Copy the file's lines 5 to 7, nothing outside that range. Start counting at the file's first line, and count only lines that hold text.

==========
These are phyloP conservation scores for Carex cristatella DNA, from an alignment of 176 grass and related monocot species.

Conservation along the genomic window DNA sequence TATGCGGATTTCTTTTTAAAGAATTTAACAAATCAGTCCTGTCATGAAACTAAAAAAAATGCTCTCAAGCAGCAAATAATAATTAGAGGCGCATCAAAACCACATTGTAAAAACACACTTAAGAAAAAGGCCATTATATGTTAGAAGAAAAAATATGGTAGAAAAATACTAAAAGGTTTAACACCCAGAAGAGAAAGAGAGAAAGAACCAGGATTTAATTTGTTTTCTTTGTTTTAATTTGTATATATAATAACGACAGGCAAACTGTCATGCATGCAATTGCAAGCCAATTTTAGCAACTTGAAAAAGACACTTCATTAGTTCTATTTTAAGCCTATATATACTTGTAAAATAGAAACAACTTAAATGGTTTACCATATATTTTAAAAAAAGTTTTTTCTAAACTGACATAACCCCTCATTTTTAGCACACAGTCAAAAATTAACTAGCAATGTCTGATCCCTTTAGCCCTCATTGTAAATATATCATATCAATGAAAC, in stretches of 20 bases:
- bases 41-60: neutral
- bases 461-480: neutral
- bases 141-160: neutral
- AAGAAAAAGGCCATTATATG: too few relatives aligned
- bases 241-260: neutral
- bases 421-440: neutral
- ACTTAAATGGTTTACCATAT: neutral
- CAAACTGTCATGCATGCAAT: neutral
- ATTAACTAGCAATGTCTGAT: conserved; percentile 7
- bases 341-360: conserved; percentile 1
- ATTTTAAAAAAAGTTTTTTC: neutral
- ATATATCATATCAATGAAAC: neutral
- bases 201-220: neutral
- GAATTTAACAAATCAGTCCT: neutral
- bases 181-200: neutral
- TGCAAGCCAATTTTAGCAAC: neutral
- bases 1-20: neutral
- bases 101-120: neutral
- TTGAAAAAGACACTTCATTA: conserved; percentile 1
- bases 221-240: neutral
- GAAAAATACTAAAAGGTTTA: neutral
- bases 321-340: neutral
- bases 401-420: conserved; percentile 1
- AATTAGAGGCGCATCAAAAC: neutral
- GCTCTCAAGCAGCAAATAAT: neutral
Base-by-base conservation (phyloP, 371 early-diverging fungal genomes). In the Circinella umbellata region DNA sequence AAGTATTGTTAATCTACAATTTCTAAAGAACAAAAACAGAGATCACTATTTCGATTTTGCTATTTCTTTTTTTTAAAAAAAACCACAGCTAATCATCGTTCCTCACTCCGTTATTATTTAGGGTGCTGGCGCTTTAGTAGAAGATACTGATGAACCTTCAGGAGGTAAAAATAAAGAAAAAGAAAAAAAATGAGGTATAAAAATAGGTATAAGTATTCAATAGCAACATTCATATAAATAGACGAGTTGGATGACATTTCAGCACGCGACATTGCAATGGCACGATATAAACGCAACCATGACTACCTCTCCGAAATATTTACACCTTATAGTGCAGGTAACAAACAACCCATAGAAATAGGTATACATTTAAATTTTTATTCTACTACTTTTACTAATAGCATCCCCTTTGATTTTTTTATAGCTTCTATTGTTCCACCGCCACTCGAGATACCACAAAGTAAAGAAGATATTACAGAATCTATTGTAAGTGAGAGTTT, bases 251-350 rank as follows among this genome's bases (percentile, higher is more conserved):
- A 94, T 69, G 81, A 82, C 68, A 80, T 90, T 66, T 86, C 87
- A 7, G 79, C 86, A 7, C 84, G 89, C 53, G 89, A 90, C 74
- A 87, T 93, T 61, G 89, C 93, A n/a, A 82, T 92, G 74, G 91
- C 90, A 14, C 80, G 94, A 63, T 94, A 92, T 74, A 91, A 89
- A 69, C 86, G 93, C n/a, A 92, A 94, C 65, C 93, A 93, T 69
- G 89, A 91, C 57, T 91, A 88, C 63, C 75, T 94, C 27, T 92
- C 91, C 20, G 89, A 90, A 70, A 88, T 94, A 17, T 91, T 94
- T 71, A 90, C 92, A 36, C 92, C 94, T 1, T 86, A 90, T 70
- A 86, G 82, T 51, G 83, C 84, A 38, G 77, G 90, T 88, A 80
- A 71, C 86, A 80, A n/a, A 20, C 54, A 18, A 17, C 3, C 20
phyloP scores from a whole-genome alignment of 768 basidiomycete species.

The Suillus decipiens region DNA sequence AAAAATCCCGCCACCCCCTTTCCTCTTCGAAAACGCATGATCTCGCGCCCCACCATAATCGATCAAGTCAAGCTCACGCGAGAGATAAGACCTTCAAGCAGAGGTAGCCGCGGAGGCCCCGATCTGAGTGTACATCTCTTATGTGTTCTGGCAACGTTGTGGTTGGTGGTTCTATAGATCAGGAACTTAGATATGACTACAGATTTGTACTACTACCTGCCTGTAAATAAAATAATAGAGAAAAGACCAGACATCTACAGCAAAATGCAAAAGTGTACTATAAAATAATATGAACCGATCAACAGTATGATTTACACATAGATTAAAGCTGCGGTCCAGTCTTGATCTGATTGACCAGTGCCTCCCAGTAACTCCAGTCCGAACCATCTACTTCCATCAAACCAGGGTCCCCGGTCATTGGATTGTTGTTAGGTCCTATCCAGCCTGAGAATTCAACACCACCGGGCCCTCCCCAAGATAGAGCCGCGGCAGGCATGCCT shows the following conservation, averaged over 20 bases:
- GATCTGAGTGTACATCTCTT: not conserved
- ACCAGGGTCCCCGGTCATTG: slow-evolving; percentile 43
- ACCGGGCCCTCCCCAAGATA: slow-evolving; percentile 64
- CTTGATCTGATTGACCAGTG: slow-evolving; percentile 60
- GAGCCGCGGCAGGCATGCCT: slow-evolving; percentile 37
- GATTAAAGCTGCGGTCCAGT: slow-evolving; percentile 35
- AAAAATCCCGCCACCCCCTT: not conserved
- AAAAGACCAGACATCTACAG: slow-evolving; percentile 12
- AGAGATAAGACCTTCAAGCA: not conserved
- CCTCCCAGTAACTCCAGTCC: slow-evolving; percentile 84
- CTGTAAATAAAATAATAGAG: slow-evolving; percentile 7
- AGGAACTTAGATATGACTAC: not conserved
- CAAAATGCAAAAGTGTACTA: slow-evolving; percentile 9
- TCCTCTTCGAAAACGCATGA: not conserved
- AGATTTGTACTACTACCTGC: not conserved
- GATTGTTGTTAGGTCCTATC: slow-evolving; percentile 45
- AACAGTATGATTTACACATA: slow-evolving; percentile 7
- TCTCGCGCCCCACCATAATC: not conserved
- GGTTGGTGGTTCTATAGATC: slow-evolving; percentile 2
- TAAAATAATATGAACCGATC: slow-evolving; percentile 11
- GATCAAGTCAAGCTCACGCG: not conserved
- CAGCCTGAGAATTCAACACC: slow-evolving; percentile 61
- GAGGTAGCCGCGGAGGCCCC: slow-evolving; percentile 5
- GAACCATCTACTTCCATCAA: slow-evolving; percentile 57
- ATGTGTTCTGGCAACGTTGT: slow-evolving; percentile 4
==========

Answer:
- bases 141-160: neutral
- AAGAAAAAGGCCATTATATG: too few relatives aligned
- bases 241-260: neutral